Part II
Chapter XIV
 

As Betty ascended the terrace, she was amazed to see Jack Emory sitting on the veranda. He threw aside his cigarette and came to meet her.

"Anderson had gone to the other end of Long Island--Sag Harbor," he said; "and as I did not like to follow him into his home on a matter of business, I came back. New York is one vast oven; I could not make up my mind to wait there. I'd rather take the trip again."

Betty concealed her vexation, and replied that she was sorry he had had a disagreeable journey for nothing, while wondering if her conscience would permit her to absent herself for seven hours on the morrow.

But Harriet had read one novel through and begun another. It was evident that she had not left Mrs. Madison's side, and Jack had been home for two hours. Betty lightly forbade her to tire herself further that day, and after luncheon they all went for a drive. When Mrs. Madison retired for her nap at four o'clock, Betty, who longed for the seclusion of her room and the delight of re-living the morning hours, established herself in the middle of the veranda, with Harriet beside her and Jack swinging in a hammock at the corner. "Thank heaven she wants to go to Europe in September," she thought. "If I had to be duenna for six months, I should become a cross old-maid. I'll never forgive Sally for deserting me."

She could have filled the house with company, but that would have meant late hours and the sacrifice of such solitude as she now could command. She had always disliked the burden of entertaining in summer, never more so than during this, when her loneliest hours were, with the exception of just fifteen others and twenty-one minutes, the happiest she ever had known.

Jack and Harriet manifested not the slightest desire to be together, and Betty went to bed at nine o'clock, wondering if she were not boring herself unnecessarily.

She was deep in her first sleep when her consciousness struggled toward an unaccustomed sound. She awoke suddenly at the last, and became aware of a low, continuous, but peremptory knocking. She lit a candle at once and opened the door. Miss Trumbull stood there, her large bony face surrounded by curl-papers that stood out like horns, and an extremely disagreeable expression on her mouth. She wore a grey flannel wrapper and had a stocking tied round her throat. Betty reflected that she never had seen a more unattractive figure, but asked her if she were ill--if her throat were ailing--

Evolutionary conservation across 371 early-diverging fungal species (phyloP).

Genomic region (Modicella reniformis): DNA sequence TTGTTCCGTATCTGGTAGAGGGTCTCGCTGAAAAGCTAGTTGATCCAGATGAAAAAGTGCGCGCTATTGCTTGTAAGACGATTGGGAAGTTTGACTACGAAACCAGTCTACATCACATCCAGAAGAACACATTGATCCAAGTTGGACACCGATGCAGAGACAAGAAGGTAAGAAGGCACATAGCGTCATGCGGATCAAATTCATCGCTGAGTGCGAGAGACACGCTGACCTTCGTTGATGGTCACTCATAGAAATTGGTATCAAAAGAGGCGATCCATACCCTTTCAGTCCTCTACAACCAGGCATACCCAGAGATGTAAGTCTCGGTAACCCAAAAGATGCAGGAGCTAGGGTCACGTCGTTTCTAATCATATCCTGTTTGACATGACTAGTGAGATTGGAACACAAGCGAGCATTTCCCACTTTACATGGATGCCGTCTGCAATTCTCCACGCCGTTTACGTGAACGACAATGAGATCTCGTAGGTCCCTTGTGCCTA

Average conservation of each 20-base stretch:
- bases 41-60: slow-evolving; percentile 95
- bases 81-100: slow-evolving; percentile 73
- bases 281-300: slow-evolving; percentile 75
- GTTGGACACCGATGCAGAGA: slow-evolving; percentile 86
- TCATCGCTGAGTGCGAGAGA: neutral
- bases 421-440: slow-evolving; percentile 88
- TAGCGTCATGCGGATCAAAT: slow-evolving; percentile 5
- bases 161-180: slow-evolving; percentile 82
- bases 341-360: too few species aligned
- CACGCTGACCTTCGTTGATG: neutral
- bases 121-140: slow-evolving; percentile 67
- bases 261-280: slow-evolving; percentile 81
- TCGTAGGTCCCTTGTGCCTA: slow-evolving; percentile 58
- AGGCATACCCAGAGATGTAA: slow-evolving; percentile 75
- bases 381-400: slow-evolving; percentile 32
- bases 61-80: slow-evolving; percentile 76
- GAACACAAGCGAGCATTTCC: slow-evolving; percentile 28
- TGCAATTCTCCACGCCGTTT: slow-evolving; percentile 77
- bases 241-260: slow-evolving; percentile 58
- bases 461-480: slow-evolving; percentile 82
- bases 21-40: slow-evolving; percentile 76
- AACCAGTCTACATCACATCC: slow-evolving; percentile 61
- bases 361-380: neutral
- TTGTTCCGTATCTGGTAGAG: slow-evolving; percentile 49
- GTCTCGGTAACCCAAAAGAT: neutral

Miss Trumbull entered and closed the door behind her.

"I'm a Christian woman," she announced, "and an unmarried one, and I ain't goin' to stay in a house where there's sech goin's on." "What do you mean?" asked Betty coldly, although she felt her lips turn white.

"I mean what I say. I'm a Christian--"

"I do not care in the least about your religious convictions. I want to know what you wish to tell me. There is no necessity to lead up to it."

"Well--I can't say it. So there! I warn't brought up to talk about sech things. Just you come with me and find out for yourself."

"You have been prying in the servants' wing, I suppose. Do I understand that that is the sort of thing you expect me to do?"

"It ain't the servants' wing--where I've been listenin' and watchin' till I've made sure--out of dooty to myself." She lowered her voice and spoke with a hoarse wheeze. "It's the room at the end of the second turning."

Betty allowed the woman to help her into a wrapper, for her hands were trembling. She followed Miss Trumbull down the hall, hardly believing she was awake, praying that it might be a bad dream. They turned the second corner, and the housekeeper waved her arm dramatically at Harriet's door.

"Very well," said Betty. "Go to your room. I prefer to be alone."

Miss Trumbull retired with evident reluctance. Betty heard a door close ostentatiously, and inferred that her housekeeper was returning to a point of vantage. But she did not care. She felt steeped in horror and disgust. She wished that she never had felt a throb of love. All love seemed vulgar and abominable, a thing to be shunned for ever by any woman who cared to retain her distinction of mind. She would not meet Senator North to-morrow. She did not care if she never saw him again. She would like to go into a convent and not see any man again.

She never ceased to be grateful that she was spared hours of musing that might have burnt permanently into her memory. She had not walked up and down the hall for fifteen minutes before the door at the end of the side corridor opened and Emory came out.

Betty did not hesitate. She advanced at once toward him. He did not recoil, he stood rigid for a moment. Then he said distinctly,--

"We have been married three months. Will you come downstairs for a few moments?"